The Mountain Minor: Film Brings Appalachian Music to Life


The Mountain Minor: Film Brings Appalachian Music to Life

By Kara Martinez Bachman

When filmmaker Dale Farmer heard the stories of his grandparents, their tales made an impression on him. Things had been rough for his elders. When times got too hard in eastern Kentucky, they had to migrate to Ohio to find work. It happened during the golden years of bluegrass, and his grandparents — and others who lived and breathed the music of the mountains — were often torn between the music of their origins and that of their new locales.

In his film, “The Mountain Minor,” writer and director Farmer explores the issues faced by people such as his grandparents, with the central question being: “Where is your home, and how does the music play into that?”

Although the feature isn’t specifically factual about his grandparents, it’s been informed and inspired by his family history. It’s the story of a musician who leaves his present home in Ohio to return to the home of his childhood, in the Kentucky mountains. First, however, he must pass down to his grandchildren the many generations of this “mystic” music.

The film’s description sums it up: “Deeply infused with the traditional Appalachian musical genres of old time and bluegrass, The Mountain Minor tells an overlooked story about the people and culture behind the resurgence of American roots music today, and highlights artful responses to the difficult circumstances of human migration.”

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The Mountain Minor

Farmer’s interest in creating the feature came from his past work experiences. “I used to make training videos, and that sort of thing, for the state of Ohio,” he explained.

He combined that with his love for the music, and the concept of The Mountain Minor was born.

“I’ve been a bluegrass and old-time musician since I was a kid,” 

he said, explaining that he used contacts in the business to get the project going. He contacted musicians he knew and “they were all excited about the idea.”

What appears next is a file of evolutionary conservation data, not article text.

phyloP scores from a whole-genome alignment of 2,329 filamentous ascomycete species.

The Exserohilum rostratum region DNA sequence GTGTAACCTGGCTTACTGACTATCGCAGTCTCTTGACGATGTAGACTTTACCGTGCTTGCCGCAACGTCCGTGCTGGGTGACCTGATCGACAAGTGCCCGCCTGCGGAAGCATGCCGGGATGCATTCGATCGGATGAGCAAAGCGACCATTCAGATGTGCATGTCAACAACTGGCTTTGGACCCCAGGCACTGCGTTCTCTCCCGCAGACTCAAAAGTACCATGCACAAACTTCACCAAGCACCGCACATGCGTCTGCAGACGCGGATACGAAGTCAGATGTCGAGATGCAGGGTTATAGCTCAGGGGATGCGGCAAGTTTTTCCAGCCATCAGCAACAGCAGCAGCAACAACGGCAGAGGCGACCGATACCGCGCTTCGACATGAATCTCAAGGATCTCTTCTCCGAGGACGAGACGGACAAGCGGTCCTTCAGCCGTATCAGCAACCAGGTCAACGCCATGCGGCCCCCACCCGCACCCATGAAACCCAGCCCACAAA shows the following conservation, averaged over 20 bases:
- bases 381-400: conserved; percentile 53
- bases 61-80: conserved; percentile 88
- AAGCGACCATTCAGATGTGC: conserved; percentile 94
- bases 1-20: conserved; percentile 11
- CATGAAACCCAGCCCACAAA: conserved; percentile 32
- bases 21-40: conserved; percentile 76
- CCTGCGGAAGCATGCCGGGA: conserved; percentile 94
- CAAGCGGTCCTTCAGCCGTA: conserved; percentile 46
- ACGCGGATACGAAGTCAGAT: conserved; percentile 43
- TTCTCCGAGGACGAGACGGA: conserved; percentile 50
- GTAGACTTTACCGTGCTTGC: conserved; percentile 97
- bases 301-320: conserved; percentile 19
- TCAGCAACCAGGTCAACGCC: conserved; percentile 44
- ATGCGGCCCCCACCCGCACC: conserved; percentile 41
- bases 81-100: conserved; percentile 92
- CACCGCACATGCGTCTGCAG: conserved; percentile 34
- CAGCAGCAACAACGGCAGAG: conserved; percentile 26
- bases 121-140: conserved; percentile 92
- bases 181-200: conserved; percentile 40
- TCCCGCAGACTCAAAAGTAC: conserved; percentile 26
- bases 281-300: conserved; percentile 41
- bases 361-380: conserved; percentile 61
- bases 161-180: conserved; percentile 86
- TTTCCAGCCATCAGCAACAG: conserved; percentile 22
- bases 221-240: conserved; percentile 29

The film includes performances by some of these people, and the main cast includes musicians Elizabeth LaPrelle, Dan Gellert, Asa Nelson, Trevor McKenzie, Ma Crow, Susan Pepper, Mike Oberst and Hazel Pasley. Susan Pepper is also the film’s producer.

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The Mountain Minor did well at film festivals, snagging awards and attention. Since its release in October 2019, Farmer took to the road with screenings, bringing the feature to communities that appreciated its message and had interest in discussing its ideas. Lengthy jam sessions following the screenings weren’t uncommon either. Farmer’s goal was to bring the film to more people and he reached those early goals for the film, including what he called a “realistic” goal of “having it in 50 theaters.”

One goal of the project seems quite important to Farmer. He said he strives to present an accurate and well-rounded portrayal of mountain life and traditional music. Too often, he said, it’s all “so badly stereotyped” onscreen.

“I want young Appalachian people to see it,” he stressed. “There is so much substance behind it, and so much history behind it.”

He explained that he had a source of direct connection to the music’s origins, via his grandparents. They were the real deal. There’s something lamentable, though, about the fact that current young musicians won’t have that direct link. They’ll never be able to hear the stories of the old ways from a direct source. This is why Farmer took it upon himself to represent these ways onscreen.

With The Mountain Minor, however, Farmer hopes to in some way fill in those missing pieces for youngsters who don’t know what life is like without the internet. He hopes to show them how it really was, and in part, keep the spirit of his grandparents going. The tales they told — tales that inspired this film — might just be the best route to keeping the music alive.

The movie is available on Amazon and currently has a five-star rating by viewers. To follow the film and discover opportunities for viewing, visit the production’s website at